Nepal | September 22, 2019

Solutions to social problems: Parents come first

MIRA GOTAME

Schools and teachers are not the only elements in the teaching process and bringing change in a student’s life. Primarily, the parents have to be the role models. Friends circle comes next

A relative, who is also a parent of a 3rd grader son, once shared an interesting fact with me. She said her son was always engaged with the school project work. I told her it is good that he was indulging in something better than gadgets or electronic devices. But I was unable to calm her down. Probably she wanted to share her problem with me because I was not only her cousin but also a teacher. What worried her was that her 8-year-old son was always busy making placards with the words “No Smoking” and “No Alcohol” written on it. The boy had learnt that creativity in school, but it had a deep impact on him. He was so engrossed in his project work that he would not do any home assignment. The reason behind all this was the habit of his father, who took liquor in front of the child every evening. The knowledge that alcohol and smoking are harmful to health worried the child about his father’s health. He would place the cards where his father could easily see. Little did he know that the father was also fully aware of the harmfulness of smoking and drinking.

This incident reminded me of my own class where I teach Social Studies to 12- year olds. Teaching the topic “Our social problems and solutions” always takes more time than the allotted time. It seems that social problems like alcoholism, smoking and drug addiction are prevalent in every community, leaving far-reaching effects on the students. Some are worried about their fathers’ health, others about their uncles’. Some also said that even their mothers drink at parties. This portrays the present social scenario, where we have very few people who do not drink. But the same group of people will not feel comfortable when their own children are found smoking or taking alcohol.

“My father sends me out to buy liquor and cigarettes every evening,” a seventh grader had told a colleague, who teaches the same subject to 5th graders in another school. She also said that 11-year olds were more open and willing to share their familial cases of smoking and alcoholism. Also students from the Newar community took up the issue very casually. But this was not the case with the other communities. Others don’t want to open up.

Comparing the level of the students, what I found was that students from grades 3 to 7 are inquisitive and are willing to share experiences. On the contrary, those in grades 8 and 9 don’t want to share these things in public. They seem conscious that they might be unnecessarily questioned by their friends. Sharing family problems openly in class can be one of the reasons of being bullied. Not only that, some of them also reach a level where they want to experiment themselves.

To teach this topic I try activities like role play (drama) where they can learn empathy. They create beautiful scripts and also play the roles very well. I can find the causes and effects in their self-scripted dialogue, which is an essential part of their understanding. They even make fabulous posters with catchy slogans. Sometimes they come up with interesting poems, stories as well as illustrations.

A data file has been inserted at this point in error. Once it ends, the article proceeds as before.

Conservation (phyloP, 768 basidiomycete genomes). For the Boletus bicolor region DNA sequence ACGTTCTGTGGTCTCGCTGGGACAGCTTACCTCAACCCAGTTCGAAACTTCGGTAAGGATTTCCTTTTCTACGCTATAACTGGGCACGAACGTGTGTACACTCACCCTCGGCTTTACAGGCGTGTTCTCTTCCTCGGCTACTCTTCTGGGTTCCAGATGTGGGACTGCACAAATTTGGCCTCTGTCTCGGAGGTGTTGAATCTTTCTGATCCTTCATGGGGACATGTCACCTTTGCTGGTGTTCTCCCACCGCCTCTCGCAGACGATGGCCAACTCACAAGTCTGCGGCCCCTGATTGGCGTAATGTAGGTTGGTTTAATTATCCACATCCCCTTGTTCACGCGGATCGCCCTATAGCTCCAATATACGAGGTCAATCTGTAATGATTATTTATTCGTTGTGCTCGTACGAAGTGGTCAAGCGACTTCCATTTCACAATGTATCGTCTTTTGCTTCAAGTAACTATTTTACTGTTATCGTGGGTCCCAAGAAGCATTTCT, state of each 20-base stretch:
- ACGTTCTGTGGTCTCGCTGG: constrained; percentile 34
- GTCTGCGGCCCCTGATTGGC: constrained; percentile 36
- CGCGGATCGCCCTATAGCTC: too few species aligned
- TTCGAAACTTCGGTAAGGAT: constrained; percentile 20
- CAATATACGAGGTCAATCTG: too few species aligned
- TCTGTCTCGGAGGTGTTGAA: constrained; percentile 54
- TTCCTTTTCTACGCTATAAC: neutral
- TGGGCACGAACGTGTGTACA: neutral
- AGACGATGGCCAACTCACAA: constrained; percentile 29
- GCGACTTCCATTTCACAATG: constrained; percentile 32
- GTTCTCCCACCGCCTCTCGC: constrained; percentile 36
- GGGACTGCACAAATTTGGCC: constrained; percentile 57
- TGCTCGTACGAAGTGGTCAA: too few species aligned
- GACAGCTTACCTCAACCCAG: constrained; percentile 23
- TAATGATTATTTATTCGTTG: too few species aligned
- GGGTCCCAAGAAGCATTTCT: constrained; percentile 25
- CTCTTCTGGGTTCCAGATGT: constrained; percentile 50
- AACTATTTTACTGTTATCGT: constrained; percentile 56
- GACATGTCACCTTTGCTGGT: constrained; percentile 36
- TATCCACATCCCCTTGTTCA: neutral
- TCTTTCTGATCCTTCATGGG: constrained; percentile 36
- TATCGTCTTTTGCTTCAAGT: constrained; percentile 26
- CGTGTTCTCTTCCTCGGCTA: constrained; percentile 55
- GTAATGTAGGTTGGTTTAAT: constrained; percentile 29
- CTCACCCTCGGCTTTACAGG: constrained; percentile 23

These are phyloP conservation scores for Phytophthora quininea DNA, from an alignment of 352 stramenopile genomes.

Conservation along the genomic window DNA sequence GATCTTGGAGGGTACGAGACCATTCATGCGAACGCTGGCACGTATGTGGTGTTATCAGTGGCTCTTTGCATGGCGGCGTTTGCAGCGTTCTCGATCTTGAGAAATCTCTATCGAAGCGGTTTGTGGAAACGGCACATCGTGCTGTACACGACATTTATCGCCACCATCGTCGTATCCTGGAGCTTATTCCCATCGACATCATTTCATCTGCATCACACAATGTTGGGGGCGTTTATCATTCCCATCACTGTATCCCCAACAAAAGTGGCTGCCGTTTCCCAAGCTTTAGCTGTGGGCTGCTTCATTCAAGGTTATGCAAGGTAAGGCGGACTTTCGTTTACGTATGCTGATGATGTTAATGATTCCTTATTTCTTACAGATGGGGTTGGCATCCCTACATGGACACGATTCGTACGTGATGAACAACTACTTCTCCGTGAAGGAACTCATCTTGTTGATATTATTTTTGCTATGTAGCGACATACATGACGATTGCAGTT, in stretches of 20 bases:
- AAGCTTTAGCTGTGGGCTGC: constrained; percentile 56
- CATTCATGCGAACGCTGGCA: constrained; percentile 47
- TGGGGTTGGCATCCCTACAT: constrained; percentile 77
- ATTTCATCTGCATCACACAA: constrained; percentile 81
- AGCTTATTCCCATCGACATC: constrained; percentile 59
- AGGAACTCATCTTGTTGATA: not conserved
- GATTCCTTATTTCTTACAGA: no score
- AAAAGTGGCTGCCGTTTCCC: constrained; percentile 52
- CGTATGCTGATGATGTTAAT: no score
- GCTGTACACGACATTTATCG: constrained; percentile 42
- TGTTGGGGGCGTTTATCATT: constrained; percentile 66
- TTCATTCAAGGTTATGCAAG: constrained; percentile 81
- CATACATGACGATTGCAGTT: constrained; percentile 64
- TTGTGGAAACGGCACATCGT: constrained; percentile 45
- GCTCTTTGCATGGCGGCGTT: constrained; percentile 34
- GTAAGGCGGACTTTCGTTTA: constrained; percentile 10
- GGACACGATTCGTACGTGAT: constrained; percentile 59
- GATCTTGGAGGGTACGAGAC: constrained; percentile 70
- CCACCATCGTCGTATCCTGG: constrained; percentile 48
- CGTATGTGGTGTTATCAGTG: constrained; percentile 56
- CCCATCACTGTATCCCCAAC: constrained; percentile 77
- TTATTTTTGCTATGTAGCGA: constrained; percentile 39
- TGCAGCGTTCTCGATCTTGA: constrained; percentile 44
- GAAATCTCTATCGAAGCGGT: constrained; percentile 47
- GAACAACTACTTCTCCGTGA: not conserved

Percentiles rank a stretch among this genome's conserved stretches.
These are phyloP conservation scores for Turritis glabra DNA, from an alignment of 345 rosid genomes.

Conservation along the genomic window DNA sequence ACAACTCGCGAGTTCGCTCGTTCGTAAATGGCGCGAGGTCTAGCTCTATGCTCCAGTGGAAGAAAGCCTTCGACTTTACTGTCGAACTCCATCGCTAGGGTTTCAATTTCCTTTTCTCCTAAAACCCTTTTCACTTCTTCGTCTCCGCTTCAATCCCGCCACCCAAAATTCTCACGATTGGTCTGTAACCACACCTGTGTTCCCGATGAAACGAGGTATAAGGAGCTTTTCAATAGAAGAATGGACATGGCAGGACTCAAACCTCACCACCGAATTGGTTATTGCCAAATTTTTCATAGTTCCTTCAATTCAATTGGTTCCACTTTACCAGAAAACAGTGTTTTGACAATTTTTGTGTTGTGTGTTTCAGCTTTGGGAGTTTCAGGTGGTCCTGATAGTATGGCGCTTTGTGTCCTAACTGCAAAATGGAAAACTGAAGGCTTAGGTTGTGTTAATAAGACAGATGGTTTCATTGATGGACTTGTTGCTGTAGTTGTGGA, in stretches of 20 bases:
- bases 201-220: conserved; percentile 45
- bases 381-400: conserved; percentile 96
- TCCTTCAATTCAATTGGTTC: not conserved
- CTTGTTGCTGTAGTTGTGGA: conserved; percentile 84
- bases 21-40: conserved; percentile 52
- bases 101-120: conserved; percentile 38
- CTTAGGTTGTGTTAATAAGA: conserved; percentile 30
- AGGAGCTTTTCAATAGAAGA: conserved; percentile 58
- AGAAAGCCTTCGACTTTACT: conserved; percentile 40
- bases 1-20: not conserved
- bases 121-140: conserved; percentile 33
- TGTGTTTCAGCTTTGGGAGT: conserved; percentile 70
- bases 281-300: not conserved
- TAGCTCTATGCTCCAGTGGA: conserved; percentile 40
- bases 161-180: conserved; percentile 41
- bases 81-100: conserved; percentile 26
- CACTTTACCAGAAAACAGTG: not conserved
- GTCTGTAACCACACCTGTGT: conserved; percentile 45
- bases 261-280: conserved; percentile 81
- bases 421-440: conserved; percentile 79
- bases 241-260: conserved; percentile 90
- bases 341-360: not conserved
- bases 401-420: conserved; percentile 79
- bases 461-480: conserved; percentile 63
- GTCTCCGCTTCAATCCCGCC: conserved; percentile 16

Marking “No Smoking Day” every year in school has always been helpful in increasing their knowledge and brainstorming on the adverse effects of this social problem. Among the many objectives stated by the curriculum of Social Studies, one is to help minimise the social problems and evils. Teachers can, of course, play a vital role in telling them about the dos and don’ts. Videos, discussion and drama can be the tools for teaching. But teaching only in school is not enough. Parents’ support is always needed — support that does not contradict what you say and do.

A teacher can always educate about the right thing to do, but what the students see in their surrounding matters a lot. In school they learn that smoking is injurious, and alcoholism and drug abuse are a social problem. But they see every other person either smoking or taking alcohol or hear about drug addiction every now and then. It’s a fact that what people see stays in the memory for a long time. Students find reading and writing boring. They refuse to accept everything the teacher says until they themselves experience them. And there is always a deep impact of the larger society where they live in. It tells them unknowingly that society easily accepts alcoholism.

Furthermore, alcohol has become a synonym of prosperity. We barely see any parties without liquor. No liquor. No fun at social functions. Hence, one social problem becomes the cause of another social problem, that is, alcoholism leads to extravagance. Where is our society heading to? What lessons are we teaching the next generation? Send the kids to an expensive school, and it will assume all responsibilities of teaching them. Such a concept can be harmful for the parents and the children themselves. The socialisation process starts right from birth, and our home is the first school for them.

Hence, schools and teachers are not the only elements in the teaching process and bringing change in a student’s life. Primarily, the parents have to be the role models. Friends circle comes next. Limitations set by the family are always strong in the young minds. We will put them in a dilemma through our contradictory actions. Some sacrifices must be made to give a better future and environment to our next generation. Let’s stop blaming others.


A version of this article appears in print on July 03, 2019 of The Himalayan Times.


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